Revaluation is the process that matches your tax value with what your real property is worth on the open market at the time of the revaluation. It covers all residential and commercial land and structures, such as homes, apartments, condos, stores, office buildings and warehouses. It does not include what is known as personal property, such as cars, boats and airplanes. The values for these are adjusted annually.
State law requires all counties in North Carolina to reappraise property once every eight years. The last revaluation of Cherokee County became effective January 1st 2012.
Property is appraised at fair market value, which is the most probable price a property would bring in a competitive and open market. Property values for revaluations are determined by comparing sale prices for similar properties, what it would cost to replace your property, the potential income of the property and many other factors.
An appraisal provides a basis for determining a property owner’s share of the taxes that support schools, roads, parks, public health programs, libraries, police and fire protection. The amount you pay depends on both your property value and the tax rates set each year by the elected officials.
Purpose of Readjustment
This readjustment in values makes the county’s tax system more fair and equitable, because the values are based on what the property is worth on the open market. This ensures that all property owners are paying their fair share of the tax burden.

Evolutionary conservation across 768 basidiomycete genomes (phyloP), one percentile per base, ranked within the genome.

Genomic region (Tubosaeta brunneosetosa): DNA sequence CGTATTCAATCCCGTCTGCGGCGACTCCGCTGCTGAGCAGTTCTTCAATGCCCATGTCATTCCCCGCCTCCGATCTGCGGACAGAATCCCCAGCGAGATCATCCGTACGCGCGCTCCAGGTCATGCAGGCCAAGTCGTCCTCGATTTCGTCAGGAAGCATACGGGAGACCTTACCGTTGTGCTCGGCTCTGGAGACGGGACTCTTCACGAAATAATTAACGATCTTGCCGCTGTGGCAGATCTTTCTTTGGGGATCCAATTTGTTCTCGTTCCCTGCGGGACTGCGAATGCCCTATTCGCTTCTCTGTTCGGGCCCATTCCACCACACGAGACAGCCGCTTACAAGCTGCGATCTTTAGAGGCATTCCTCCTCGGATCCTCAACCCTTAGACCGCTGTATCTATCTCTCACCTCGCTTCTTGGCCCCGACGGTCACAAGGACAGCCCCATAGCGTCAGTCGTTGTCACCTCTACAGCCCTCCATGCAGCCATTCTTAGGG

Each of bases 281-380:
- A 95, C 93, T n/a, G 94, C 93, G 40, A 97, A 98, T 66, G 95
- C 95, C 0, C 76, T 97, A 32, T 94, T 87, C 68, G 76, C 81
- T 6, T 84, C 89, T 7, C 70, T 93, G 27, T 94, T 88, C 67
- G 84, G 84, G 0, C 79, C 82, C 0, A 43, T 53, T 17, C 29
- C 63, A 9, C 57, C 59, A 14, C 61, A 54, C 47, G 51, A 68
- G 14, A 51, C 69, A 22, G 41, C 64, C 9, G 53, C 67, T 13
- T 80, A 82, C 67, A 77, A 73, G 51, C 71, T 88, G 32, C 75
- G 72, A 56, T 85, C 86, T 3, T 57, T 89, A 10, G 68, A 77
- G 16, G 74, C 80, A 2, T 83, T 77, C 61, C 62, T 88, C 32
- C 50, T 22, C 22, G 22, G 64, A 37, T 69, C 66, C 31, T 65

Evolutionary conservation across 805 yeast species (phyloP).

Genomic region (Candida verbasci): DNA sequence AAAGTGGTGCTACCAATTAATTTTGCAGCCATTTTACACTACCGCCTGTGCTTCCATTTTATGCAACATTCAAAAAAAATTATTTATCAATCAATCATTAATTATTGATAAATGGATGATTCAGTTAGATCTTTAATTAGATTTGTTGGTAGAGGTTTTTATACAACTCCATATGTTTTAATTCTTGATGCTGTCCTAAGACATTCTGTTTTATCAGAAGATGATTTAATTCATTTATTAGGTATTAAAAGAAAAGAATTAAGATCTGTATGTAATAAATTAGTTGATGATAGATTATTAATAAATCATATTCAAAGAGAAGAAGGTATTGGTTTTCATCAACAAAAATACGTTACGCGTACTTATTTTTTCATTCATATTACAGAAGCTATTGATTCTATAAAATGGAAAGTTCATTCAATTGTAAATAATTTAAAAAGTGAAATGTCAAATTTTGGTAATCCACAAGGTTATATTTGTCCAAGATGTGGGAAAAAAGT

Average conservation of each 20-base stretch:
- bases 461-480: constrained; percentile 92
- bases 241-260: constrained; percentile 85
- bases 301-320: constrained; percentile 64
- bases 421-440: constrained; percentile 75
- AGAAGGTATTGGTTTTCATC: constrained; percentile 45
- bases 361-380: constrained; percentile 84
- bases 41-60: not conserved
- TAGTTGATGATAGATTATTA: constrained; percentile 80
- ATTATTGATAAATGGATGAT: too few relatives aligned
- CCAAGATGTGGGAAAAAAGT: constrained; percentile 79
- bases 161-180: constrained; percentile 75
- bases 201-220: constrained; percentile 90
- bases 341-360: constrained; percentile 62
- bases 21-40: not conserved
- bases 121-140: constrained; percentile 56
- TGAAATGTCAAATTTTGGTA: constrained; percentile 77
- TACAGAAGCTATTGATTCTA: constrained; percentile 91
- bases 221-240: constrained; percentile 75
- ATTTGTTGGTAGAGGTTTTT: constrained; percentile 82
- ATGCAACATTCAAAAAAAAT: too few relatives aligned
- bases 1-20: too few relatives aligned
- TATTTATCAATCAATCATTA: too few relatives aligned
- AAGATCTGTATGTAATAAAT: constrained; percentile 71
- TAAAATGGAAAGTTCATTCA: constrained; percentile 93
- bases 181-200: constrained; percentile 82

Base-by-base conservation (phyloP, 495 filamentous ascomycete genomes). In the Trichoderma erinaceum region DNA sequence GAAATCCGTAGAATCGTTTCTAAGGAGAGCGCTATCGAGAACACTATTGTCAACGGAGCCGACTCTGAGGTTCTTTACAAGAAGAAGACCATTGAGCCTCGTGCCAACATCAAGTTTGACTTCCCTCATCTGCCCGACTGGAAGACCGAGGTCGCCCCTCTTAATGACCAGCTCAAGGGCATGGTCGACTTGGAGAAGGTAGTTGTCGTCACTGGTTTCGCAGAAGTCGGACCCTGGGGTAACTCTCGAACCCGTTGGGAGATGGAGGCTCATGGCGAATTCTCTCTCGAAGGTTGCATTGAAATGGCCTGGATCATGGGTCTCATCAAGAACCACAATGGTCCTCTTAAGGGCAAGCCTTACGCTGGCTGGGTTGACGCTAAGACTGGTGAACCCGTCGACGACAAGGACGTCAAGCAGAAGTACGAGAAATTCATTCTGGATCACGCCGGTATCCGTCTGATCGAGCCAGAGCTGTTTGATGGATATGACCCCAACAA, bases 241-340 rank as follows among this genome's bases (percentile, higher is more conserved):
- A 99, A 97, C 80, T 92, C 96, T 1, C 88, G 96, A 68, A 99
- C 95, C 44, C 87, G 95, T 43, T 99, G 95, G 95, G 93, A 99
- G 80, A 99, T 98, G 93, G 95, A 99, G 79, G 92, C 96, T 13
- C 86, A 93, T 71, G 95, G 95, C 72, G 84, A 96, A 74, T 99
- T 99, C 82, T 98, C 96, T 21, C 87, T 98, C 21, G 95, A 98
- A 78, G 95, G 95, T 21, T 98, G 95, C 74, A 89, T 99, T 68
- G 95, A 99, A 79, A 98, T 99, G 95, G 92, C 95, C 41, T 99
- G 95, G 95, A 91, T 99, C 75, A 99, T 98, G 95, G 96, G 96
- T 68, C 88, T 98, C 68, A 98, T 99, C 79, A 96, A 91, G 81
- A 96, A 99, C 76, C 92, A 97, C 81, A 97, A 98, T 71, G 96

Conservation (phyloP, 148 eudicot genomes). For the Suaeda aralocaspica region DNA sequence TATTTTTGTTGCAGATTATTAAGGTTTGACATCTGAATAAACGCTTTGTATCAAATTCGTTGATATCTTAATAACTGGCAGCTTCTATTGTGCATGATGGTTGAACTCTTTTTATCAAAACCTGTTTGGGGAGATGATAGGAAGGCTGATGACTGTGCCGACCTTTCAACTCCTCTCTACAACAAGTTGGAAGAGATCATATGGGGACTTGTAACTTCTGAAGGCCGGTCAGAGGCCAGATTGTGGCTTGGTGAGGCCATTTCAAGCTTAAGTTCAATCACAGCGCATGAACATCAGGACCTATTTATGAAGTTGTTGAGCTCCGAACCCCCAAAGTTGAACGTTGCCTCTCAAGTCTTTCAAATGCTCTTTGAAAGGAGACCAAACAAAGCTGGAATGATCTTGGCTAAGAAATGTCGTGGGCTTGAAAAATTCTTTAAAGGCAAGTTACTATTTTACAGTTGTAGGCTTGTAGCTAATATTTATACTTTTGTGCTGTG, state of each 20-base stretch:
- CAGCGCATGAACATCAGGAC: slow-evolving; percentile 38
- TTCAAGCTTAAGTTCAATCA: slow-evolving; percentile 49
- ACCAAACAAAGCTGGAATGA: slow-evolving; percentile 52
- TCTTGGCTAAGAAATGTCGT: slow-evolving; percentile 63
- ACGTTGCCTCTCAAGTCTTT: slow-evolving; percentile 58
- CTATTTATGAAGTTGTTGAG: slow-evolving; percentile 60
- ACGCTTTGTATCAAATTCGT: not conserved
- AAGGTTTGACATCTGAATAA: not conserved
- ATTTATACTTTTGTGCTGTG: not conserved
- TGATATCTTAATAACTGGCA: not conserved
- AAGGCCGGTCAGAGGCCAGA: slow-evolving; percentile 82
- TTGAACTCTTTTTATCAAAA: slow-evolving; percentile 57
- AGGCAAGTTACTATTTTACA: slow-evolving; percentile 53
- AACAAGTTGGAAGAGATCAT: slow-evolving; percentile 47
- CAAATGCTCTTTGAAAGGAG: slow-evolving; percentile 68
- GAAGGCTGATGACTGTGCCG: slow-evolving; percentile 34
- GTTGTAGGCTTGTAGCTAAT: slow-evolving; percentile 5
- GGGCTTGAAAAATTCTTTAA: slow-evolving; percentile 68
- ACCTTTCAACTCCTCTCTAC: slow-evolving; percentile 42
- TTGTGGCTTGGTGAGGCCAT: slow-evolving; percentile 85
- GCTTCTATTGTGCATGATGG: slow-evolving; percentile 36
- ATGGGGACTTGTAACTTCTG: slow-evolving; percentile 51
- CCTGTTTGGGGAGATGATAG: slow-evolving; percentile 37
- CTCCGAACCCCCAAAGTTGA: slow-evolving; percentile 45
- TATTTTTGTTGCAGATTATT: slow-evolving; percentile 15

Properties are usually grouped together based on them having similar characteristics and react to the market in similar ways. The most typical example would be a subdivision with homes of similar age, style and construction, and also have lots selling for comparable prices.
How is an appraisal done?
The Assessors Department divides the county into approximately 370 neighborhoods. These neighborhoods are groupings of properties that have many of the same characteristics and react to the market in similar ways. The most typical example would be a subdivision with homes of similar age, style and quality of construction, which have lots selling for comparable prices.
We then analyze all sales in the county to establish what the land value should be in each neighborhood. The land values are then subtracted from recent package sales (house and lot) to determine the value of the buildings. That helps us establish the Schedule of Values (SOV). The SOV contains the rates to be applied to land and buildings to estimate the market value of all properties in the county. The Cherokee County Board of Commissioners must approve the Schedule of Values created by the Tax Assessors department before it becomes effective.
How to appeal your new assessed value
If you wish to request an Informal Appeal, please choose from one of the three methods below:
- Mail the completed Informal Appeal form and supporting documentation to: Cherokee County Tax Assessor 75 Peachtree St., Suite 232 Murphy, NC 28906
- Scan and attach the completed Informal Appeal Form and supporting documentation to email@example.com
- In person at the Cherokee County Tax Assessor’s Office located at: 75 Peachtree St., Murphy NC 28906